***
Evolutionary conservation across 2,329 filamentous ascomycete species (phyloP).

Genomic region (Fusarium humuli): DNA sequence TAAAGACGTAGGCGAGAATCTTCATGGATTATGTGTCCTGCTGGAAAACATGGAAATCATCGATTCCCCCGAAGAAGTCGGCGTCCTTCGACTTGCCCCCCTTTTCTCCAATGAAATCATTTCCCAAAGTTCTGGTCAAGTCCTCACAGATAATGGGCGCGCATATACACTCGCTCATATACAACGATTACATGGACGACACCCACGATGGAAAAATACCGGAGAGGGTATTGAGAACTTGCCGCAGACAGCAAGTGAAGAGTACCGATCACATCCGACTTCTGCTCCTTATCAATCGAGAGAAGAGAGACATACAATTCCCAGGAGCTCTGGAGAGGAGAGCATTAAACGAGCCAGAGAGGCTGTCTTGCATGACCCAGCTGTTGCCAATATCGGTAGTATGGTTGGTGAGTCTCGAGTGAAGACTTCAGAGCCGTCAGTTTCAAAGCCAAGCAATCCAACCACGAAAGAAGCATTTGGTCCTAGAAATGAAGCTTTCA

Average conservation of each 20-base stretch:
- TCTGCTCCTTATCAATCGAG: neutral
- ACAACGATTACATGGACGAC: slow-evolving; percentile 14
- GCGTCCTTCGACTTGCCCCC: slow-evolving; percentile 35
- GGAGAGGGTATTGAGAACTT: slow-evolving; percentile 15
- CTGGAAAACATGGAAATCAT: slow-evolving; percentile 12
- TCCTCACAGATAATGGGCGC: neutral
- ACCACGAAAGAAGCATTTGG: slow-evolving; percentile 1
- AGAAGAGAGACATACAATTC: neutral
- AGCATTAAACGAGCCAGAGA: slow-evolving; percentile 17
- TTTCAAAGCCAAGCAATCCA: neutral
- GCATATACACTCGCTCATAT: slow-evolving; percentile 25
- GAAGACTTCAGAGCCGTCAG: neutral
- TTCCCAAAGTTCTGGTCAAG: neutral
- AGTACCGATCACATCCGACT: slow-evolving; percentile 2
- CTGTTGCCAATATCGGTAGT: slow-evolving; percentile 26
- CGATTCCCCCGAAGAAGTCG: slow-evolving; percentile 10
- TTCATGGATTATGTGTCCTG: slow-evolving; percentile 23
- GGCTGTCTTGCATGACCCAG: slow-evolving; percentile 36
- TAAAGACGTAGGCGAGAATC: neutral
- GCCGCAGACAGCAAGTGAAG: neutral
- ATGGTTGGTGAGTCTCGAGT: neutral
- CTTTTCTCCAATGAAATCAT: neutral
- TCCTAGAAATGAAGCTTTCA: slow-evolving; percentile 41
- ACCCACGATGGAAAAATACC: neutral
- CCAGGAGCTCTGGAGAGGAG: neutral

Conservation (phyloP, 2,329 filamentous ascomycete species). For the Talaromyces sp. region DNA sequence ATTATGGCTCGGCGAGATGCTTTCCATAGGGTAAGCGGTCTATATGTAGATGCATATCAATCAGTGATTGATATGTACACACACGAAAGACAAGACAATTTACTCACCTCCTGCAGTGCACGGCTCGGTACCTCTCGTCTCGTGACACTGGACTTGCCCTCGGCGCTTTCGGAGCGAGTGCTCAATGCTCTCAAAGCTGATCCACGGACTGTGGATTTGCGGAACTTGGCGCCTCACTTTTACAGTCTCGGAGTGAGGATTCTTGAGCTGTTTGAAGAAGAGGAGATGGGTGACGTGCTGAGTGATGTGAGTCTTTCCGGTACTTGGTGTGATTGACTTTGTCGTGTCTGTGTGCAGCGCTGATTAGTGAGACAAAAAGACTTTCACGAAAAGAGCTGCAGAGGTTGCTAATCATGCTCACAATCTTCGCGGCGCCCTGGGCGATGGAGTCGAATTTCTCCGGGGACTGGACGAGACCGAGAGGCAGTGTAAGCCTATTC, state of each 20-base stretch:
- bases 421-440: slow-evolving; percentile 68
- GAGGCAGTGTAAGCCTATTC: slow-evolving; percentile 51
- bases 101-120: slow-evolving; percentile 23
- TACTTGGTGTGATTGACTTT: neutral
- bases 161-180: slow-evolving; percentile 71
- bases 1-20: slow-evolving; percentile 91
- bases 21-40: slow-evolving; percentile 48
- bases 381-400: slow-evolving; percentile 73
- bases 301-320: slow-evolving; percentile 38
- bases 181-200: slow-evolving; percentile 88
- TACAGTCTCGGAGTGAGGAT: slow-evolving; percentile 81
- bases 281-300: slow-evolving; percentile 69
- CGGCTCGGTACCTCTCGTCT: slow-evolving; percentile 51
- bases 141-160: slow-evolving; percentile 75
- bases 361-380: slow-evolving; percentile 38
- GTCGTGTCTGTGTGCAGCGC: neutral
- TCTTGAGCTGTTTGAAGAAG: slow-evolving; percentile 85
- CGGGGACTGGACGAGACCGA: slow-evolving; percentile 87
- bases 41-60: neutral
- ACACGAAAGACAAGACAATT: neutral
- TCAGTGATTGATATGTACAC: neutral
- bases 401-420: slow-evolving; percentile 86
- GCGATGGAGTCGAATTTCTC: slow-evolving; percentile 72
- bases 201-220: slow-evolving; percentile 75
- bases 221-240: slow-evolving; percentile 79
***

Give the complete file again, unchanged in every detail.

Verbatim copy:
Evolutionary conservation across 2,329 filamentous ascomycete species (phyloP).

Genomic region (Fusarium humuli): DNA sequence TAAAGACGTAGGCGAGAATCTTCATGGATTATGTGTCCTGCTGGAAAACATGGAAATCATCGATTCCCCCGAAGAAGTCGGCGTCCTTCGACTTGCCCCCCTTTTCTCCAATGAAATCATTTCCCAAAGTTCTGGTCAAGTCCTCACAGATAATGGGCGCGCATATACACTCGCTCATATACAACGATTACATGGACGACACCCACGATGGAAAAATACCGGAGAGGGTATTGAGAACTTGCCGCAGACAGCAAGTGAAGAGTACCGATCACATCCGACTTCTGCTCCTTATCAATCGAGAGAAGAGAGACATACAATTCCCAGGAGCTCTGGAGAGGAGAGCATTAAACGAGCCAGAGAGGCTGTCTTGCATGACCCAGCTGTTGCCAATATCGGTAGTATGGTTGGTGAGTCTCGAGTGAAGACTTCAGAGCCGTCAGTTTCAAAGCCAAGCAATCCAACCACGAAAGAAGCATTTGGTCCTAGAAATGAAGCTTTCA

Average conservation of each 20-base stretch:
- TCTGCTCCTTATCAATCGAG: neutral
- ACAACGATTACATGGACGAC: slow-evolving; percentile 14
- GCGTCCTTCGACTTGCCCCC: slow-evolving; percentile 35
- GGAGAGGGTATTGAGAACTT: slow-evolving; percentile 15
- CTGGAAAACATGGAAATCAT: slow-evolving; percentile 12
- TCCTCACAGATAATGGGCGC: neutral
- ACCACGAAAGAAGCATTTGG: slow-evolving; percentile 1
- AGAAGAGAGACATACAATTC: neutral
- AGCATTAAACGAGCCAGAGA: slow-evolving; percentile 17
- TTTCAAAGCCAAGCAATCCA: neutral
- GCATATACACTCGCTCATAT: slow-evolving; percentile 25
- GAAGACTTCAGAGCCGTCAG: neutral
- TTCCCAAAGTTCTGGTCAAG: neutral
- AGTACCGATCACATCCGACT: slow-evolving; percentile 2
- CTGTTGCCAATATCGGTAGT: slow-evolving; percentile 26
- CGATTCCCCCGAAGAAGTCG: slow-evolving; percentile 10
- TTCATGGATTATGTGTCCTG: slow-evolving; percentile 23
- GGCTGTCTTGCATGACCCAG: slow-evolving; percentile 36
- TAAAGACGTAGGCGAGAATC: neutral
- GCCGCAGACAGCAAGTGAAG: neutral
- ATGGTTGGTGAGTCTCGAGT: neutral
- CTTTTCTCCAATGAAATCAT: neutral
- TCCTAGAAATGAAGCTTTCA: slow-evolving; percentile 41
- ACCCACGATGGAAAAATACC: neutral
- CCAGGAGCTCTGGAGAGGAG: neutral

Conservation (phyloP, 2,329 filamentous ascomycete species). For the Talaromyces sp. region DNA sequence ATTATGGCTCGGCGAGATGCTTTCCATAGGGTAAGCGGTCTATATGTAGATGCATATCAATCAGTGATTGATATGTACACACACGAAAGACAAGACAATTTACTCACCTCCTGCAGTGCACGGCTCGGTACCTCTCGTCTCGTGACACTGGACTTGCCCTCGGCGCTTTCGGAGCGAGTGCTCAATGCTCTCAAAGCTGATCCACGGACTGTGGATTTGCGGAACTTGGCGCCTCACTTTTACAGTCTCGGAGTGAGGATTCTTGAGCTGTTTGAAGAAGAGGAGATGGGTGACGTGCTGAGTGATGTGAGTCTTTCCGGTACTTGGTGTGATTGACTTTGTCGTGTCTGTGTGCAGCGCTGATTAGTGAGACAAAAAGACTTTCACGAAAAGAGCTGCAGAGGTTGCTAATCATGCTCACAATCTTCGCGGCGCCCTGGGCGATGGAGTCGAATTTCTCCGGGGACTGGACGAGACCGAGAGGCAGTGTAAGCCTATTC, state of each 20-base stretch:
- bases 421-440: slow-evolving; percentile 68
- GAGGCAGTGTAAGCCTATTC: slow-evolving; percentile 51
- bases 101-120: slow-evolving; percentile 23
- TACTTGGTGTGATTGACTTT: neutral
- bases 161-180: slow-evolving; percentile 71
- bases 1-20: slow-evolving; percentile 91
- bases 21-40: slow-evolving; percentile 48
- bases 381-400: slow-evolving; percentile 73
- bases 301-320: slow-evolving; percentile 38
- bases 181-200: slow-evolving; percentile 88
- TACAGTCTCGGAGTGAGGAT: slow-evolving; percentile 81
- bases 281-300: slow-evolving; percentile 69
- CGGCTCGGTACCTCTCGTCT: slow-evolving; percentile 51
- bases 141-160: slow-evolving; percentile 75
- bases 361-380: slow-evolving; percentile 38
- GTCGTGTCTGTGTGCAGCGC: neutral
- TCTTGAGCTGTTTGAAGAAG: slow-evolving; percentile 85
- CGGGGACTGGACGAGACCGA: slow-evolving; percentile 87
- bases 41-60: neutral
- ACACGAAAGACAAGACAATT: neutral
- TCAGTGATTGATATGTACAC: neutral
- bases 401-420: slow-evolving; percentile 86
- GCGATGGAGTCGAATTTCTC: slow-evolving; percentile 72
- bases 201-220: slow-evolving; percentile 75
- bases 221-240: slow-evolving; percentile 79